One of the fundamental challenges for communication by speech is the variability in speech production/acoustics. Talkers vary in the size and shape of their vocal tract, in dialect, and in speaking mannerisms. These differences all impact the acoustic output. Despite this lack of invariance in the acoustic signal, listeners can correctly perceive the speech of many different talkers. This ability to adapt one's perception to the particular acoustic structure of a talker has been investigated for over fifty years. The prevailing explanation for this phenomenon is that listeners construct talk-specific representations that can serve as referents for subsequent speech sounds. Specifically, it is thought that listeners may either be creating mappings between acoustics and phonemes or extracting the vocal tract anatomy and shape for each individual talker. The proposed research focuses on an alternative explanation, which takes a more general auditory approach. Data from previous studies has indicated that listeners may be calculating an average spectral representation (long term average spectrum - LTAS) of a talker's speech and using that as a referent. This process/representation is not speech-specific but can still accommodate some of the talker-specific variability. In previous work, I have developed a model of perceptual adaptation that relies on the computation of the LTAS. The goal of this project is to further develop and test this model by determining a more accurate estimate of the effective representation of the LTAS and comparing its predictions to those of perceptual learning approaches. In order to accomplish these goals, the time window over which the LTAS is computed by listeners must be determined (Aim #1). The project includes a series of experiments in which preceding context is added to a target sound to determine the effect on categorization of the target. By increasing the duration of the context (and having each duration change the LTAS), I can determine how much of the context is effective in eliciting a perceptual effect. One of the innovations of these studies is that the speech is synthesized using a realistic vocal tract model, allowing acoustic control constrained by realistic articulations. It also allows me to create different "talkers" with knowable anatomical/articulatory differences. This model will be tested against a traditional approach in predicting the effect on listeners of being exposed to novel "dialects" or "accents". Vowel productions will be shifted to produce learnable differences in vowel categorization for listeners, but these shifts will have independent effects on the LTAS of the talker. In this way, I will be able to test which model best explains the perceptual data. The development of such a model will delimit the ability of listeners to accommodate variations due to anatomical differences, accent, dialect and even motor speech disorders. It also provides an indication of what information is important in the signal for adaptive complex sound perception that may be distorted by signal processing in hearing aids and cochlear implants.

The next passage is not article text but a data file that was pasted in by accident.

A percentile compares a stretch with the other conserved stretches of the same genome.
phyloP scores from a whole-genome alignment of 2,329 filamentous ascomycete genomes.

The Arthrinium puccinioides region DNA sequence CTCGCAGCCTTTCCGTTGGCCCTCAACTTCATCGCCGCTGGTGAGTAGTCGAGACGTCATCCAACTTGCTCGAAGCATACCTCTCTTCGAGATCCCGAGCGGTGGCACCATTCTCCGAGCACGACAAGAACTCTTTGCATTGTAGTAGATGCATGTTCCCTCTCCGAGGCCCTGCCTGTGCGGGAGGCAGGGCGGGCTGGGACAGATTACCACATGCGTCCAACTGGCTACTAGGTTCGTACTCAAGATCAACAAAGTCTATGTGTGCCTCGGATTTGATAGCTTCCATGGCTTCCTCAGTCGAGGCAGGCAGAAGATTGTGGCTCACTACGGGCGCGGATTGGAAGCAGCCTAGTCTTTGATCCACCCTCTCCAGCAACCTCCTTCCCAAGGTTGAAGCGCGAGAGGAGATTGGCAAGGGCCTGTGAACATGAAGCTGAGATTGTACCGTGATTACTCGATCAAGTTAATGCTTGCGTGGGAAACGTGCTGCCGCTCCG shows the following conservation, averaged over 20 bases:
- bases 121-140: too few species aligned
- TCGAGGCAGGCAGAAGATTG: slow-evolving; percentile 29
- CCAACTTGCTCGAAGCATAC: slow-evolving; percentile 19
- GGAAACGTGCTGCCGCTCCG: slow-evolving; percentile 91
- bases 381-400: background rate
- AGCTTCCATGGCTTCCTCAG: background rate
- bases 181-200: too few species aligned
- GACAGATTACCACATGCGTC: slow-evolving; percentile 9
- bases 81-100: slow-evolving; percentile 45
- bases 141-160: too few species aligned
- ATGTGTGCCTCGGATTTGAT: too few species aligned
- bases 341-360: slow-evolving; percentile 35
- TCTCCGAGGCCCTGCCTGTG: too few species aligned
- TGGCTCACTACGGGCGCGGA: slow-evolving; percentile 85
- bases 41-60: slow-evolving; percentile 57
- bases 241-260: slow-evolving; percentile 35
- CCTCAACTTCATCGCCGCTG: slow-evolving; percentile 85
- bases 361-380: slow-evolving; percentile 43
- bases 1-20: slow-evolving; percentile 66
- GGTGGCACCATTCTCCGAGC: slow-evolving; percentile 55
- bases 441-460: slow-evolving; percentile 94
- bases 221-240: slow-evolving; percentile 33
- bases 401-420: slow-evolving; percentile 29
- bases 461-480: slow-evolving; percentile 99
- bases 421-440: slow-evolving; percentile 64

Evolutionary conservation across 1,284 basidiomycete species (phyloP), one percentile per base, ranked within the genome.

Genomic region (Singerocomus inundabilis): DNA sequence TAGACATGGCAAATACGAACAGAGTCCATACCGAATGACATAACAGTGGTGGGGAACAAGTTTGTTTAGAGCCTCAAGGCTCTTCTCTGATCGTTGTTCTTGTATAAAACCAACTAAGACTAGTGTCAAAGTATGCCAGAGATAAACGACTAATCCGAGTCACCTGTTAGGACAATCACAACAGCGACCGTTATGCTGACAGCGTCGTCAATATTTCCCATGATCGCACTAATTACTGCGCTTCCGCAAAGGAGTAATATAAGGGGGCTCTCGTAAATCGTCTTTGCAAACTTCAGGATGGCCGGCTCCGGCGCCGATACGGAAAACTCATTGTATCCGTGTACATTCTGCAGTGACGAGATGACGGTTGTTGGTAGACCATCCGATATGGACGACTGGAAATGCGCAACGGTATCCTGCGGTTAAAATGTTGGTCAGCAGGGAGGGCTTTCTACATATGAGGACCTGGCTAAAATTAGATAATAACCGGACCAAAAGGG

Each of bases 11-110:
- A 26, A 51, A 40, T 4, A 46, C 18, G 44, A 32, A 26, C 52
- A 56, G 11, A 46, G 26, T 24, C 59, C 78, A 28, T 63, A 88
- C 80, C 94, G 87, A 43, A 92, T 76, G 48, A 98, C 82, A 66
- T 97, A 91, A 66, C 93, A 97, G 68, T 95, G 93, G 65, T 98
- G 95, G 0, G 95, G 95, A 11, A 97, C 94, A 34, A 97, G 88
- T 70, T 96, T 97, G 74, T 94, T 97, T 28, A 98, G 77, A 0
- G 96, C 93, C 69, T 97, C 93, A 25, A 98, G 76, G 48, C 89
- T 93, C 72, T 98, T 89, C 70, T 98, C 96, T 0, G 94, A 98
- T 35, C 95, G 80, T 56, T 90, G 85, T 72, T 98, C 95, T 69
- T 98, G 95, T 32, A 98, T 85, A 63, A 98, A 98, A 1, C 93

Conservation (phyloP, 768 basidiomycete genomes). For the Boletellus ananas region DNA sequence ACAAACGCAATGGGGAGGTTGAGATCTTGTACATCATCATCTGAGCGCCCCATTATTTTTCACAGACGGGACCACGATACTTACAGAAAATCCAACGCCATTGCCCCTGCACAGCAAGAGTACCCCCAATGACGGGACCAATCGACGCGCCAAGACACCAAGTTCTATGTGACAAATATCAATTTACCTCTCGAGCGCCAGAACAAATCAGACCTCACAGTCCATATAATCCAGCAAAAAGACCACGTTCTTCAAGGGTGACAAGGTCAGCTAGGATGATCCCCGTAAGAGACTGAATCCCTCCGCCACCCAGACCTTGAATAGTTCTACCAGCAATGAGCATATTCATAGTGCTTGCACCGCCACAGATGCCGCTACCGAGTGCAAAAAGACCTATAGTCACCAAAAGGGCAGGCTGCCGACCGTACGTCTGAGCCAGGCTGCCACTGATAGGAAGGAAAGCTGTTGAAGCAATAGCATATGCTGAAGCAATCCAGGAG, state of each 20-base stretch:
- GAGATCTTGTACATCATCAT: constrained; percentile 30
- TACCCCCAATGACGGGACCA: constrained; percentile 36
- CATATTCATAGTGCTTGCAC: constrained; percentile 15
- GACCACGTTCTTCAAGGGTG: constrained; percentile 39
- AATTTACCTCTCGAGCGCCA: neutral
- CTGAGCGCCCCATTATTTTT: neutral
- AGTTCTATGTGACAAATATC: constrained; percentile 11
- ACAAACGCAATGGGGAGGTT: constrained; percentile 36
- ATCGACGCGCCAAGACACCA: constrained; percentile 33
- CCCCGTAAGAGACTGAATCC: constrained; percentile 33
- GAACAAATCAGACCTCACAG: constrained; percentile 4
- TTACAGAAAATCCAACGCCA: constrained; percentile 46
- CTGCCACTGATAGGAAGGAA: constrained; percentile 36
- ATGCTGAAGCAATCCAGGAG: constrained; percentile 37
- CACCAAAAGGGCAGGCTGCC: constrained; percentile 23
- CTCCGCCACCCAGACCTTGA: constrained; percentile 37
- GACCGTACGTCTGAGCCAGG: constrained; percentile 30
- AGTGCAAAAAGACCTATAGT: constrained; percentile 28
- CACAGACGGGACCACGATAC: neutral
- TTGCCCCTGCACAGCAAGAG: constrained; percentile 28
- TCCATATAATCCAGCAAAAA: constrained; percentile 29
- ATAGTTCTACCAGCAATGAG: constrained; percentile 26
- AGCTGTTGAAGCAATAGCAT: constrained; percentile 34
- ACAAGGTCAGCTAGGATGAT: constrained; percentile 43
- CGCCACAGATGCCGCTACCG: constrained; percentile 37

This research will provide insight into the processes/representations involved in the ability of listeners to accommodate the variability in speech arising from differences in talker characteristics including anatomy, speaking style, accent and motor disability. Current hearing aid and cochlear implant systems can disrupt some of this information that could be critical for robust speech perception. The results could impact the future development of these hearing devices, as well as strategies for improving intelligibility.